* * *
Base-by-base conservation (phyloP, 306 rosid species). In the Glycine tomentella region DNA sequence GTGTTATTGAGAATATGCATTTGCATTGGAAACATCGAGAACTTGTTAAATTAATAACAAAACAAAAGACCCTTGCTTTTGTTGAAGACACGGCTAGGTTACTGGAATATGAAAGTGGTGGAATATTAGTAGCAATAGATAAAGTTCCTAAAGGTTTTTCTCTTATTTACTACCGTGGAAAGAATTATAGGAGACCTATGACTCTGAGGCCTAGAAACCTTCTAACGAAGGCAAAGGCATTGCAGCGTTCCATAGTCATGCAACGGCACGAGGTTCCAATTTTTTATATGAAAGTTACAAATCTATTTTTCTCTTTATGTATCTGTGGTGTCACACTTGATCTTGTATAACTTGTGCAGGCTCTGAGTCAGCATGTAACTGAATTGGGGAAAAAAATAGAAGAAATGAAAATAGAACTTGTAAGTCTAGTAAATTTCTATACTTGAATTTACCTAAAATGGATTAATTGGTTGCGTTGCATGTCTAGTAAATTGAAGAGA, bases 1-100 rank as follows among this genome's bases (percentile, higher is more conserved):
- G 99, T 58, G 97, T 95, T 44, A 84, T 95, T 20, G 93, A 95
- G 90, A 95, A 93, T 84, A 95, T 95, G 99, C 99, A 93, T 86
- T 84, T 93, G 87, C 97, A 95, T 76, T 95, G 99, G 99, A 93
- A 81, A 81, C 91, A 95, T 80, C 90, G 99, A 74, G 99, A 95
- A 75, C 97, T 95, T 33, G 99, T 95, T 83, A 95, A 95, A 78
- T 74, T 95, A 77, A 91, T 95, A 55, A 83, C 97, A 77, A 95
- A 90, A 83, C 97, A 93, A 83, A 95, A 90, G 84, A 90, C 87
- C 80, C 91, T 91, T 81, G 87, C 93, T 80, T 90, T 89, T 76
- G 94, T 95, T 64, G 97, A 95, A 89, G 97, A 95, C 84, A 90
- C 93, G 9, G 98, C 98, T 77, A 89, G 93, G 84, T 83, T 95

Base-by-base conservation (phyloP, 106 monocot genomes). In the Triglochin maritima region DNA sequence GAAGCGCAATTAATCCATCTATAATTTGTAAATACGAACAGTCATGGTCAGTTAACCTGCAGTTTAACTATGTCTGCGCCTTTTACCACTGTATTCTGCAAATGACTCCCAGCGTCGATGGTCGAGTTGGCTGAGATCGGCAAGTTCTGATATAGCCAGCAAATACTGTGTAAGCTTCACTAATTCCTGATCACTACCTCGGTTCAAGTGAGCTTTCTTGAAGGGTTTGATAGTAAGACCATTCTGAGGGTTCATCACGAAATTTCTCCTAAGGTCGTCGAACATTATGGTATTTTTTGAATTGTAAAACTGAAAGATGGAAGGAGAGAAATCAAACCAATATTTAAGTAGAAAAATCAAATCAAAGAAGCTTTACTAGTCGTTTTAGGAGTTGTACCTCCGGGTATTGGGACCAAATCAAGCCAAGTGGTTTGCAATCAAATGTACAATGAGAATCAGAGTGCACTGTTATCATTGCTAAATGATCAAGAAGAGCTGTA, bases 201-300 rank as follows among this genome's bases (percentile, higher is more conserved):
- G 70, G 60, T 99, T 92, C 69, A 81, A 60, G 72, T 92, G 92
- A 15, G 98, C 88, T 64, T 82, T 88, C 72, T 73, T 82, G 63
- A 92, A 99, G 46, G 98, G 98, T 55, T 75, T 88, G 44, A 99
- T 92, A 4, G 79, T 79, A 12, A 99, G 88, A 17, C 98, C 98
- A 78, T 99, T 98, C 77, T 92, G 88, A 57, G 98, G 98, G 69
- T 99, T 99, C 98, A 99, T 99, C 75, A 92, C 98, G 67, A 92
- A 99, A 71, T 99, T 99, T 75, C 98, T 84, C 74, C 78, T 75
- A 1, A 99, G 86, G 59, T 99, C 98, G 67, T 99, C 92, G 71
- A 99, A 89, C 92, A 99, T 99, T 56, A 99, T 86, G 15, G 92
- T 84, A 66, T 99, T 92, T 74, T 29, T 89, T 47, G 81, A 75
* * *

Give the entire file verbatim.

Base-by-base conservation (phyloP, 306 rosid species). In the Glycine tomentella region DNA sequence GTGTTATTGAGAATATGCATTTGCATTGGAAACATCGAGAACTTGTTAAATTAATAACAAAACAAAAGACCCTTGCTTTTGTTGAAGACACGGCTAGGTTACTGGAATATGAAAGTGGTGGAATATTAGTAGCAATAGATAAAGTTCCTAAAGGTTTTTCTCTTATTTACTACCGTGGAAAGAATTATAGGAGACCTATGACTCTGAGGCCTAGAAACCTTCTAACGAAGGCAAAGGCATTGCAGCGTTCCATAGTCATGCAACGGCACGAGGTTCCAATTTTTTATATGAAAGTTACAAATCTATTTTTCTCTTTATGTATCTGTGGTGTCACACTTGATCTTGTATAACTTGTGCAGGCTCTGAGTCAGCATGTAACTGAATTGGGGAAAAAAATAGAAGAAATGAAAATAGAACTTGTAAGTCTAGTAAATTTCTATACTTGAATTTACCTAAAATGGATTAATTGGTTGCGTTGCATGTCTAGTAAATTGAAGAGA, bases 1-100 rank as follows among this genome's bases (percentile, higher is more conserved):
- G 99, T 58, G 97, T 95, T 44, A 84, T 95, T 20, G 93, A 95
- G 90, A 95, A 93, T 84, A 95, T 95, G 99, C 99, A 93, T 86
- T 84, T 93, G 87, C 97, A 95, T 76, T 95, G 99, G 99, A 93
- A 81, A 81, C 91, A 95, T 80, C 90, G 99, A 74, G 99, A 95
- A 75, C 97, T 95, T 33, G 99, T 95, T 83, A 95, A 95, A 78
- T 74, T 95, A 77, A 91, T 95, A 55, A 83, C 97, A 77, A 95
- A 90, A 83, C 97, A 93, A 83, A 95, A 90, G 84, A 90, C 87
- C 80, C 91, T 91, T 81, G 87, C 93, T 80, T 90, T 89, T 76
- G 94, T 95, T 64, G 97, A 95, A 89, G 97, A 95, C 84, A 90
- C 93, G 9, G 98, C 98, T 77, A 89, G 93, G 84, T 83, T 95

Base-by-base conservation (phyloP, 106 monocot genomes). In the Triglochin maritima region DNA sequence GAAGCGCAATTAATCCATCTATAATTTGTAAATACGAACAGTCATGGTCAGTTAACCTGCAGTTTAACTATGTCTGCGCCTTTTACCACTGTATTCTGCAAATGACTCCCAGCGTCGATGGTCGAGTTGGCTGAGATCGGCAAGTTCTGATATAGCCAGCAAATACTGTGTAAGCTTCACTAATTCCTGATCACTACCTCGGTTCAAGTGAGCTTTCTTGAAGGGTTTGATAGTAAGACCATTCTGAGGGTTCATCACGAAATTTCTCCTAAGGTCGTCGAACATTATGGTATTTTTTGAATTGTAAAACTGAAAGATGGAAGGAGAGAAATCAAACCAATATTTAAGTAGAAAAATCAAATCAAAGAAGCTTTACTAGTCGTTTTAGGAGTTGTACCTCCGGGTATTGGGACCAAATCAAGCCAAGTGGTTTGCAATCAAATGTACAATGAGAATCAGAGTGCACTGTTATCATTGCTAAATGATCAAGAAGAGCTGTA, bases 201-300 rank as follows among this genome's bases (percentile, higher is more conserved):
- G 70, G 60, T 99, T 92, C 69, A 81, A 60, G 72, T 92, G 92
- A 15, G 98, C 88, T 64, T 82, T 88, C 72, T 73, T 82, G 63
- A 92, A 99, G 46, G 98, G 98, T 55, T 75, T 88, G 44, A 99
- T 92, A 4, G 79, T 79, A 12, A 99, G 88, A 17, C 98, C 98
- A 78, T 99, T 98, C 77, T 92, G 88, A 57, G 98, G 98, G 69
- T 99, T 99, C 98, A 99, T 99, C 75, A 92, C 98, G 67, A 92
- A 99, A 71, T 99, T 99, T 75, C 98, T 84, C 74, C 78, T 75
- A 1, A 99, G 86, G 59, T 99, C 98, G 67, T 99, C 92, G 71
- A 99, A 89, C 92, A 99, T 99, T 56, A 99, T 86, G 15, G 92
- T 84, A 66, T 99, T 92, T 74, T 29, T 89, T 47, G 81, A 75